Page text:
Well, what an interesting week or so it has been since my last post.
I have been able to successfully interrogate the MH202 with the MyHome Suite software and existing plant file and am well versed in how it runs now. It has it’s share of “interesting” ways in operating like for example you need to be “connected” to the MH202 when you wish to enter it and change scenarios. Then as long as you have saved changes, or indeed saved the plant file, you then have to be “disconnected” to then right click and Send Configuration to the MH202. You would think that whilst “connected” any “Save” function you engage would be logically sent to the MH202, but to save, disconnect and then send config seems a bit silly to me. Yes, can see why and how right now that I worked through and learned how it works, but it isn’t exactly logical for a new user. Also learned the same trick with sending the config to the individual devices after any changes.
So after all this learning and having been through the system now I can see why the installer has done everything with scenarios. Because I have a number of wall controls across the house that do exactly the same function, and also a few other things, I guess it makes sense that you would do it all through scenarios, as this then is the only place that I really need to change anything if I want buttons reprogrammed. If this were not the case, half of the buttons would have the direct programmed method (as you have used Mark) and the others through scenarios. I gave the direct method a go and it works, but yes, I can see that I am going to end up getting lost in the confusion of half being direct and the others being via a scenario if I mix the two methods, so sticking to just the scenario method is fine as far as I can see.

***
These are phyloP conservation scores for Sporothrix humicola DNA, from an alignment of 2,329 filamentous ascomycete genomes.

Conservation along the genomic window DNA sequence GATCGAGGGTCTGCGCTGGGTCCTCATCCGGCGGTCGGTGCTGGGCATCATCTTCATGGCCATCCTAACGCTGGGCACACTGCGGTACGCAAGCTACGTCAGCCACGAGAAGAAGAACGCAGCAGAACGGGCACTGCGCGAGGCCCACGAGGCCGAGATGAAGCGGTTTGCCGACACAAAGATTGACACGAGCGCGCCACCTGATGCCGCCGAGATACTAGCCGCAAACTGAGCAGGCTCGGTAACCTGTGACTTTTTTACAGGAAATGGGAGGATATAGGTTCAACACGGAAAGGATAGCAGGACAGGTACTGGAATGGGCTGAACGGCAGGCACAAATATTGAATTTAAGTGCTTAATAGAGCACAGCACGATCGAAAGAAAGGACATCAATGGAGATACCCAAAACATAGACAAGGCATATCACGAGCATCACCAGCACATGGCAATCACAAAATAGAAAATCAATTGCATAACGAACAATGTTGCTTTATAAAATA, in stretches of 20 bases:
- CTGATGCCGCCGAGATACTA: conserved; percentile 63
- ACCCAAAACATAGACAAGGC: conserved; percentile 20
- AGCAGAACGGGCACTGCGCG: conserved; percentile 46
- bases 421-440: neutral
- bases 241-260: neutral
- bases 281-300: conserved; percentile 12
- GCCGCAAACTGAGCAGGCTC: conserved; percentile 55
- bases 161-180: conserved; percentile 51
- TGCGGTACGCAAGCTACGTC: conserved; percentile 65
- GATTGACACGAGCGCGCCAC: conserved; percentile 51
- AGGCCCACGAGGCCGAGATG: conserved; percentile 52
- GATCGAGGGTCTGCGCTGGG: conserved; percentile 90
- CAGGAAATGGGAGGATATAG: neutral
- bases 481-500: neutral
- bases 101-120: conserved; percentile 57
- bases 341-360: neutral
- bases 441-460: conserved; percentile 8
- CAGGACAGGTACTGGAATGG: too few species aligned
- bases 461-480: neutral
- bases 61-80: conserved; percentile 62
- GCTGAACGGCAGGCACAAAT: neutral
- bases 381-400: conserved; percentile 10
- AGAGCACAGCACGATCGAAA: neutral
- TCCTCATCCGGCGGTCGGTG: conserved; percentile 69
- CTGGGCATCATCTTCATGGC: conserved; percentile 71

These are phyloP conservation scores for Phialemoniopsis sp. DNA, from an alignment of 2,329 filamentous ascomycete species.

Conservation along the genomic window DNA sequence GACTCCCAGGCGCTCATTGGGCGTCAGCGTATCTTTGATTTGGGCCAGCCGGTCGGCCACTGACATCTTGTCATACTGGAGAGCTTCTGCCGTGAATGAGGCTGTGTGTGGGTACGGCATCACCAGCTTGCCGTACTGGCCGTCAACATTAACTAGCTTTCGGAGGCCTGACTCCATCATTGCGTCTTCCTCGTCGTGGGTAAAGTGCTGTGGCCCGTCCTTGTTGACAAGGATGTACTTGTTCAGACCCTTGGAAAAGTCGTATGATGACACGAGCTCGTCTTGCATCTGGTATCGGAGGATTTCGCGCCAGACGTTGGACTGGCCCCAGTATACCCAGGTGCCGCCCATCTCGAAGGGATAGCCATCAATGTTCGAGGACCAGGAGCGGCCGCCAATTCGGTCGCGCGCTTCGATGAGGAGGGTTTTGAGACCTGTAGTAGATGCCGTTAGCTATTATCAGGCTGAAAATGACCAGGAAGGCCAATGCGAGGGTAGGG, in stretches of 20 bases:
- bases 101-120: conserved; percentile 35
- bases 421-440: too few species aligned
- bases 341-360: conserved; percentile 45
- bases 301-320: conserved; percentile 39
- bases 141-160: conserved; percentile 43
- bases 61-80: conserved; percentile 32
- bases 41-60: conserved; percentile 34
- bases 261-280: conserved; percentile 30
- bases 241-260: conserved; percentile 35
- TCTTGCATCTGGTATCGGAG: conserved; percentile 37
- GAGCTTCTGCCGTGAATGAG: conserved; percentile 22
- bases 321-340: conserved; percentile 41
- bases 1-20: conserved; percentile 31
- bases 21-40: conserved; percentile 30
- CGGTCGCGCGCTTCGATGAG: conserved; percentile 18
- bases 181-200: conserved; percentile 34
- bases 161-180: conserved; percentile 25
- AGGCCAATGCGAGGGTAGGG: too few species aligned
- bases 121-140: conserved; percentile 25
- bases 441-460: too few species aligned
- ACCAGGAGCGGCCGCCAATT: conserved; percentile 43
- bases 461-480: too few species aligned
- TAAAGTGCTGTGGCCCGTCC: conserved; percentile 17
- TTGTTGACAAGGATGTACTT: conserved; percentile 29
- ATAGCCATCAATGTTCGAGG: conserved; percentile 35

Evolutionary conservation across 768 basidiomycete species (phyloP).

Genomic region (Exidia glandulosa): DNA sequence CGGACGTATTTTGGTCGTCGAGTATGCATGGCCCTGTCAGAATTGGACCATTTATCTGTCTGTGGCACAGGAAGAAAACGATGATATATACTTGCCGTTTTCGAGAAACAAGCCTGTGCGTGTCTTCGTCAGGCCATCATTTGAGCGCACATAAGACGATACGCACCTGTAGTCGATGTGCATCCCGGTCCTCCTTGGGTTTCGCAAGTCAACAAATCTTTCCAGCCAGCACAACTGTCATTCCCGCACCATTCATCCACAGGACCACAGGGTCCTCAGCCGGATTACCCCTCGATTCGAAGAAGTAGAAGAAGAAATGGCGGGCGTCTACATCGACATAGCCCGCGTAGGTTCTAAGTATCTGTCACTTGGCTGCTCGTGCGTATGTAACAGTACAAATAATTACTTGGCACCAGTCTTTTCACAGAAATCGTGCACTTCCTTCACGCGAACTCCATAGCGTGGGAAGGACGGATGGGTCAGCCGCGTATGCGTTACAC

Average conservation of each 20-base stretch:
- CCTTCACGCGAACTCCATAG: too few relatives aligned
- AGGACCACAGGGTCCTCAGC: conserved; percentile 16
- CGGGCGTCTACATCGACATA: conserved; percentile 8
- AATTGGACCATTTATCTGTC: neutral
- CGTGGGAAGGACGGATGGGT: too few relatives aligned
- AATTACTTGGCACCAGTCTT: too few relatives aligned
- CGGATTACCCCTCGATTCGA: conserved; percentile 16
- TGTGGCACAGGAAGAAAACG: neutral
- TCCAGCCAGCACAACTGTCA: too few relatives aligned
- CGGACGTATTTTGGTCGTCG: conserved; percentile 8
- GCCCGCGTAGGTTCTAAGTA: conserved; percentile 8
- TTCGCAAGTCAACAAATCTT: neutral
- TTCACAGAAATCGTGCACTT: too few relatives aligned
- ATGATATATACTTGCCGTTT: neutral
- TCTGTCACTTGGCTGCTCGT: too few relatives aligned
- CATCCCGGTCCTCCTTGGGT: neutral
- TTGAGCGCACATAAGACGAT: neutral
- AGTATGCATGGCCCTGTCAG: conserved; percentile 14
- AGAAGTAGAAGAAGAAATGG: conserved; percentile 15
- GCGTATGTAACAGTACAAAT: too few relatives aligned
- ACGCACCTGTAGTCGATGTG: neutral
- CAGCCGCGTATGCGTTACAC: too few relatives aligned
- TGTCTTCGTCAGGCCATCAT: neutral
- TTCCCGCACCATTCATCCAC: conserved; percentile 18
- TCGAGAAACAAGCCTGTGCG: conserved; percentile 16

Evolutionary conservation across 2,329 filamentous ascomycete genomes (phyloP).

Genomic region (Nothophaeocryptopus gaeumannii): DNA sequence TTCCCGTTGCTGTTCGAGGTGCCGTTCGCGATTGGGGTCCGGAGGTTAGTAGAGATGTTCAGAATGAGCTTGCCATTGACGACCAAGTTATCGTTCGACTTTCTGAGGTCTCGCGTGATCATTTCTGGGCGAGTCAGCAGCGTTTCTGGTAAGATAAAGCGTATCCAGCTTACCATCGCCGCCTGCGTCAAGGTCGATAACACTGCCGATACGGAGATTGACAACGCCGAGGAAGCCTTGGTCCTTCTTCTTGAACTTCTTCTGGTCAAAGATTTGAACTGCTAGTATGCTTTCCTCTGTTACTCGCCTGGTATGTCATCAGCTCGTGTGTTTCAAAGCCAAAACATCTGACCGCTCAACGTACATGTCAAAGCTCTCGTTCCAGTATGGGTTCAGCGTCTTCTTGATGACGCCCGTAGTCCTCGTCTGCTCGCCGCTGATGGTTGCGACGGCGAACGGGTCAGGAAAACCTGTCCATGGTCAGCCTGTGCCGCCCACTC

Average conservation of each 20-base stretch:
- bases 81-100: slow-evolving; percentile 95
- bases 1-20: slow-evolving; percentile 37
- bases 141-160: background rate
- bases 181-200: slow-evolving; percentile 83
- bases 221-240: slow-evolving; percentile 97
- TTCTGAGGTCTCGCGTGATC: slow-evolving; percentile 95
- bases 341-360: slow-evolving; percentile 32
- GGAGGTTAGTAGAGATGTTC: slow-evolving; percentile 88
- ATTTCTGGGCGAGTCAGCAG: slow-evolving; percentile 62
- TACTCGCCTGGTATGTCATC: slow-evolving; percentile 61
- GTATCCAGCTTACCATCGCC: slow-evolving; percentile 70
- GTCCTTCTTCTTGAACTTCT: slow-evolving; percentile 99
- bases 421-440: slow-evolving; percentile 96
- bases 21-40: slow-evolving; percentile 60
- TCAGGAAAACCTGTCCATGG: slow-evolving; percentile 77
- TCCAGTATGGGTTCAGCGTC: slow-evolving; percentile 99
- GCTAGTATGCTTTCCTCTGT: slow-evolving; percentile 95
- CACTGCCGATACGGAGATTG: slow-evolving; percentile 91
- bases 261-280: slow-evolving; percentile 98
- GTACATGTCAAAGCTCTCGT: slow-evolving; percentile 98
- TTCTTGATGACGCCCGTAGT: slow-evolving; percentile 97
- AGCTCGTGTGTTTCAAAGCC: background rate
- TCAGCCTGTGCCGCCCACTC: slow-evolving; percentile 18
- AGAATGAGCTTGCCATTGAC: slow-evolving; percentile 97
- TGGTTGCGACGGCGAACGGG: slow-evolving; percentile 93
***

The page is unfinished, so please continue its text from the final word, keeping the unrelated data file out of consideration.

So now that I am much better versed in how the system operates I attacked it head on and here are the results…
- Two faulty 6 channel dimmers on first phase.
I decided to attempt fault finding through the process of elimination. The first attempt was with the power supply. My theory was that whilst it should ultimately be a dumb 27 volt DC supply, if this is the source of problem across the whole system, it may be a simple swap out if faulty. The scope across the output of the supply showed 27v DC rail with a small pop of 9600 KBps serial transmission upon wall control button presses. Swing was from 27.5 down to 24v on these transmissions. All looked good I was assuming.
My house has three phase power, so a number of the systems/devices are on the three separate phases. In my distribution boards (I have four in total) the first is all the breakers, then the next three boards all house the dimmers/relays that are controlling devices across the three different phases.
The elimination process then saw me disconnecting the bus from every device in the board for phase 1. No seemingly fundamental change could be seen on the scope. Bus voltage went up to almost 28 volts instead of 27.5 vdc. Button presses still presented a healthy looking serial transmission on the bus. Perhaps there was a good 4 volts swing on the serial transmissions now. Probably 28v swing down to 24 or so. At the time I thought fair enough that less items on the bus would result in less load on the power supply thus why the voltage changed a little and serial transmissions looked healthier.
I then disconnected all the bus devices in board for phase 2. No real change to what was showing on the scope and how system behaved. Still sitting at 28V and healthy bus transmissions.
Onto third phase and disconnected all bus devices. Same issue, 28v rail and healthy bus traffic.
So I thought I had gone nowhere, but then reconnected all the phase 3 devices and decided if I could observe the status lights on the 6 channel dimmers. The dimmers have an LED indicator for each of the 6 channels below a push button for manual operation if needed. Then on the right another led above and below each other. An endless search online gave me nothing in terms of these LED’s their status, what they indicate etc. I assume they provide status of some sort. I noticed that all the dimmers in this third phase box displayed these status led’s at a pretty consistent slow flash of 1 second on, 1 second off. Both the top and bottom LED. I notice that upon bus transmission or if I am in MyHome Suite and interrogating the dimmer for status or if the bus power supply is switched off and then on again this top LED status light will flash rapidly/intermittently when there is data travelling the bus.